SpdE, a novel amino acid-sensing diguanylate cyclase


SpdE, a novel amino acid-sensing diguanylate cyclase 

Tech ID UO-19-33

Animals are colonized by dynamic communities of bacteria, largely acquired by transmission from the external environment and other hosts; however, the traits that promote a microbe’s ability to be host-associated (i.e. to colonize or otherwise exist within a host) are not fully understood. We used the zebrafish as a tractable host-microbe model system to investigate how a zebrafish gut isolate, Aeromonas veronii (Aer01), increases its ability to be host associated.

From this bacteria, the researchers discovered a novel bacterial protein that senses specific amino acids. This transmembrane protein contains a diguanylate cyclase domain coupled to a small molecule-sensing PAS domain; thus, the researchers named it spdE (signaling PAS diguanylate cyclase enzyme). Using the purified PAS domain and a thermal stability assay, researchers identified several candidate ligands — hydrophobic amino acids. Excitingly, these ligands regulate SpdE’s diguanylate cyclase activity in Aer01 cultures resulting in decreased intracellular levels of cyclic di-GMP, and increased bacterial motility. In the context of the zebrafish, these amino acids both increase immigration into the host and modulate competition outcome between the wild type and spdE strains. Combined, this work contributes important insights into the selective forces in host-microbe systems and provides a specific mechanism of increased host association by a bacterial symbiont.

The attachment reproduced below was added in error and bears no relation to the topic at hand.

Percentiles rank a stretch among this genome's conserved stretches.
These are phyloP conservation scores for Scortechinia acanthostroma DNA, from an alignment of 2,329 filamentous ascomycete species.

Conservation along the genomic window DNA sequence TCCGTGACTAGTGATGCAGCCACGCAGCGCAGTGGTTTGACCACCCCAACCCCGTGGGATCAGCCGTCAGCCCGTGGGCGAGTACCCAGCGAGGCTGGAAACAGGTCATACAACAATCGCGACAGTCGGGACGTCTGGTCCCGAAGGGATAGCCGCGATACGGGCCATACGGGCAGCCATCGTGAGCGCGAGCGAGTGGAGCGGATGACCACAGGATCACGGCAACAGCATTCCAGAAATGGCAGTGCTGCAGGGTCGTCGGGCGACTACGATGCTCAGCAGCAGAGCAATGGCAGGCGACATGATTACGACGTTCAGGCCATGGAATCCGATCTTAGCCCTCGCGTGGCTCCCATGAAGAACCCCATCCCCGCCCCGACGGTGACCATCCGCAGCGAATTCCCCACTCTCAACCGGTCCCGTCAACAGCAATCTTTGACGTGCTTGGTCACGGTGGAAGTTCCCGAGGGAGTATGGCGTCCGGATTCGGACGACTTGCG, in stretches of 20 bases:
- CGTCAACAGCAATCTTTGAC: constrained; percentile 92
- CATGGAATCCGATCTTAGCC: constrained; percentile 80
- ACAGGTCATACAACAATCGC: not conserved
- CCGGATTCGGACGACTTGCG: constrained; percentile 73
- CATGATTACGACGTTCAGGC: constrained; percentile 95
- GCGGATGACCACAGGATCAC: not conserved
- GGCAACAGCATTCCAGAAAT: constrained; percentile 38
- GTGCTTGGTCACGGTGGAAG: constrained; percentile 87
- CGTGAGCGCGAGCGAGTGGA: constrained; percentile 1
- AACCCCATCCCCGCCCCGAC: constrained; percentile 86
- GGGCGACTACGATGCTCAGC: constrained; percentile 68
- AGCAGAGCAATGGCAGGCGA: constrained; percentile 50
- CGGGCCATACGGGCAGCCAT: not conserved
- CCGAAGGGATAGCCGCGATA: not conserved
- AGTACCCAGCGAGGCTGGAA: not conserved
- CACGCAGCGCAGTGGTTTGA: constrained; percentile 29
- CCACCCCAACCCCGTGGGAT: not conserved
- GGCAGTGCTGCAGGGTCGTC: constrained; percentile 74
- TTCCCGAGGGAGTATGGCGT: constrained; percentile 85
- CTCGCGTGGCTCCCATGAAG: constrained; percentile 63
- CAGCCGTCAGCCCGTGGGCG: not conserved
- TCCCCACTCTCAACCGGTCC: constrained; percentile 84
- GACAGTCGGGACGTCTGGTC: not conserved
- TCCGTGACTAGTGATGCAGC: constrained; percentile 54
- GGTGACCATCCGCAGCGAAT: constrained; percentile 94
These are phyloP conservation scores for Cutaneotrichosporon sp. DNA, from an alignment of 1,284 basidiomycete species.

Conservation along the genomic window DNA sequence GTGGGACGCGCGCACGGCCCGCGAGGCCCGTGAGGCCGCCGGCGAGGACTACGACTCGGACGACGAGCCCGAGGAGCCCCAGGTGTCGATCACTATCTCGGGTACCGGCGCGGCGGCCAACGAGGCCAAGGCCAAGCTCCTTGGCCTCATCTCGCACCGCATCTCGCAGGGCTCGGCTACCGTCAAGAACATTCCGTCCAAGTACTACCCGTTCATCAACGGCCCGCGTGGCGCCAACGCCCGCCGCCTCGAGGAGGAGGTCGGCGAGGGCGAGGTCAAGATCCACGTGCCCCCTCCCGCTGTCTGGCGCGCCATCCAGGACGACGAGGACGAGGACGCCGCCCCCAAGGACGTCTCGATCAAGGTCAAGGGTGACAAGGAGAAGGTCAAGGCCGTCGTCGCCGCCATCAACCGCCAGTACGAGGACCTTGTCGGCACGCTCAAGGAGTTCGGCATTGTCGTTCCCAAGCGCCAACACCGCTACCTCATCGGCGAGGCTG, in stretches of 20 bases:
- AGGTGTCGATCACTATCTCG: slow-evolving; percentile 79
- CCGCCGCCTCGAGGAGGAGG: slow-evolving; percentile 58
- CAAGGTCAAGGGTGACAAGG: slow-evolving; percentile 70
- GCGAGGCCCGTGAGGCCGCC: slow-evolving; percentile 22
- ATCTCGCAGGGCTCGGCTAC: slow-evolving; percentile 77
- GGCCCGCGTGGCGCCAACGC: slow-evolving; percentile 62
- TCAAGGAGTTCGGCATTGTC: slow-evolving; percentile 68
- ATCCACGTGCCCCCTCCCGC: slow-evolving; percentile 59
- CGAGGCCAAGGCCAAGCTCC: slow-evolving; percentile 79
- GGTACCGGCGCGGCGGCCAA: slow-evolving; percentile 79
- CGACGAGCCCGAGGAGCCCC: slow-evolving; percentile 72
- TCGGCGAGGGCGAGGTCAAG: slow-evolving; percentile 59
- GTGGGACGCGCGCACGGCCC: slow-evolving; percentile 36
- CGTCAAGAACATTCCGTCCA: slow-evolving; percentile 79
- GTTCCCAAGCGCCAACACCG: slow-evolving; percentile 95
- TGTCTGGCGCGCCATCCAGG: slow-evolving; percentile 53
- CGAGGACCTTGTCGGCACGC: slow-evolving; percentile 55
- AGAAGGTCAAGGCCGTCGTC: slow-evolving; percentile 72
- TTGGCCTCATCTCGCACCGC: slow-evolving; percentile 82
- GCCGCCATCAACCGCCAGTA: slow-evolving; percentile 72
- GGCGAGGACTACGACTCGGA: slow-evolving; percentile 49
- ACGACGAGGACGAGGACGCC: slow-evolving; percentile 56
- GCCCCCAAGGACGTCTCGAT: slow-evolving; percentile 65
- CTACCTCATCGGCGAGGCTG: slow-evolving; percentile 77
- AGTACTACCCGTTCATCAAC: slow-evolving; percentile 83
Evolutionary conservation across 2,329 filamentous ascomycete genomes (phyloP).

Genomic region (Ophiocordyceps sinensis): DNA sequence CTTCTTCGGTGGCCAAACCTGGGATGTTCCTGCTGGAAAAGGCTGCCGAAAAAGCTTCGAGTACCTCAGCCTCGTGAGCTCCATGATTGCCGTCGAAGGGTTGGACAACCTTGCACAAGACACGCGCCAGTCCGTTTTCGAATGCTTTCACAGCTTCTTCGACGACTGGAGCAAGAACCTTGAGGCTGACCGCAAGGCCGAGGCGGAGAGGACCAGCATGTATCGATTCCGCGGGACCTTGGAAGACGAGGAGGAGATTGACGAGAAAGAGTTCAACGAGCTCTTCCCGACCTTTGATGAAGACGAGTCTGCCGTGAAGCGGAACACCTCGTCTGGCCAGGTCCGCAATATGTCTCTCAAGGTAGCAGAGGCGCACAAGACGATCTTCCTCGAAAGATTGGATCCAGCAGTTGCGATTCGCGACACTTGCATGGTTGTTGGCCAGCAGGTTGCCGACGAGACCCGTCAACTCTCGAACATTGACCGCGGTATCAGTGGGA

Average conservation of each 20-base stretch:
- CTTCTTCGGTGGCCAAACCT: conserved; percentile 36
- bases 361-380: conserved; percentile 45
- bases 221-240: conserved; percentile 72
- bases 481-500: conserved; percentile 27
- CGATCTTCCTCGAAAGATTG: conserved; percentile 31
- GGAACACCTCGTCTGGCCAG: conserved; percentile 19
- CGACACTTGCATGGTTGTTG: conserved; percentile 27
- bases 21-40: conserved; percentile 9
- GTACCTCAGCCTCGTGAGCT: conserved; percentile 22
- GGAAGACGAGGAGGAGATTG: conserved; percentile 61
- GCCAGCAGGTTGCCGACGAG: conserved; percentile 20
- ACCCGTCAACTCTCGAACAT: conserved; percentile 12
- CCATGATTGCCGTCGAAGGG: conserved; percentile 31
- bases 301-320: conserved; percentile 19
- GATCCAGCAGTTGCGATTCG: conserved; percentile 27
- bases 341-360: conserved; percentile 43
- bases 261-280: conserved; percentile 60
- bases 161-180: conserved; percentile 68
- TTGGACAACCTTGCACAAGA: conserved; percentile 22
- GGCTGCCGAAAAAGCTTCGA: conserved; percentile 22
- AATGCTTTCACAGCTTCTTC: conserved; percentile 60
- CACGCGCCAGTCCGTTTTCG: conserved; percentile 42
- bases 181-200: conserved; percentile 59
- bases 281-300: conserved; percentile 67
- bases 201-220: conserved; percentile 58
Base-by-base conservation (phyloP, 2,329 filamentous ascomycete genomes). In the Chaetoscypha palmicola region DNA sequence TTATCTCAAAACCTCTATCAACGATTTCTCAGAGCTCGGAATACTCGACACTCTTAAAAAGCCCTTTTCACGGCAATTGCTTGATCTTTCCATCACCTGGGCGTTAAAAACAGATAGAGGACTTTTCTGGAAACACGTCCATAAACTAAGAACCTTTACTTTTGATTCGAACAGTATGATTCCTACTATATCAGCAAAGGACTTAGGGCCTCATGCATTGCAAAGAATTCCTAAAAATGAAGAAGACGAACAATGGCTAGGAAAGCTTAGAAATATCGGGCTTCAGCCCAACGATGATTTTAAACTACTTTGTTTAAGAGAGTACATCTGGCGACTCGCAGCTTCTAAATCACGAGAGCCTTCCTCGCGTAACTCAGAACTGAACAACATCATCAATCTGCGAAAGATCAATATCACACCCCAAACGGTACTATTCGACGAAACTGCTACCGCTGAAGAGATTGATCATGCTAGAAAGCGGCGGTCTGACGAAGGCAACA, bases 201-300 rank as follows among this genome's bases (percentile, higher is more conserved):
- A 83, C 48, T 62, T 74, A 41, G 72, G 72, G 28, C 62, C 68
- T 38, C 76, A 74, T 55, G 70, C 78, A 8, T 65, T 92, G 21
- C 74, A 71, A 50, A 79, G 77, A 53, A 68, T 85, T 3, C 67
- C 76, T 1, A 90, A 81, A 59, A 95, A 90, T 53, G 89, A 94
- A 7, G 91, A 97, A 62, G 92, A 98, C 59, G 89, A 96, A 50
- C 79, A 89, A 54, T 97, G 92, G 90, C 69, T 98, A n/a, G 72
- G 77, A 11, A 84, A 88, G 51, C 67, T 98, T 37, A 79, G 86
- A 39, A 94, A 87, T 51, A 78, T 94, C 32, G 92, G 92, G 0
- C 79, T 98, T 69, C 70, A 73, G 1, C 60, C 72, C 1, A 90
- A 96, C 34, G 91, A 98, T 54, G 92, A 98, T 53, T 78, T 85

There are several potential applications for spdE, the amino-acid sensing protein.  There are few proteins or reagents on the market that can sense amino acids at very low concentrations, and spdE can bind specific amino acids (valine, proline, and isoleucine) down to nanomolar quantities.  This protein:

  • Could be coupled to various enzymatic proteins or reporter proteins in order to detect these amino acids, or degrade them; this could be clinically relevant for various diseases related to metabolic amino acid disorder.
  • Reporter fusions could be used to detect these amino acids in tissues, within cells or patient samples.
  • Could be engineered to alter its specificity to different amino acids, or make it more or less sensitive to the ligands.
Patent Information:
For Information, Contact:
Christine Gramer
Senior Technology Development Associate
University of Oregon
Karen Guillemin
Emily Sweeney
Catherine Robinson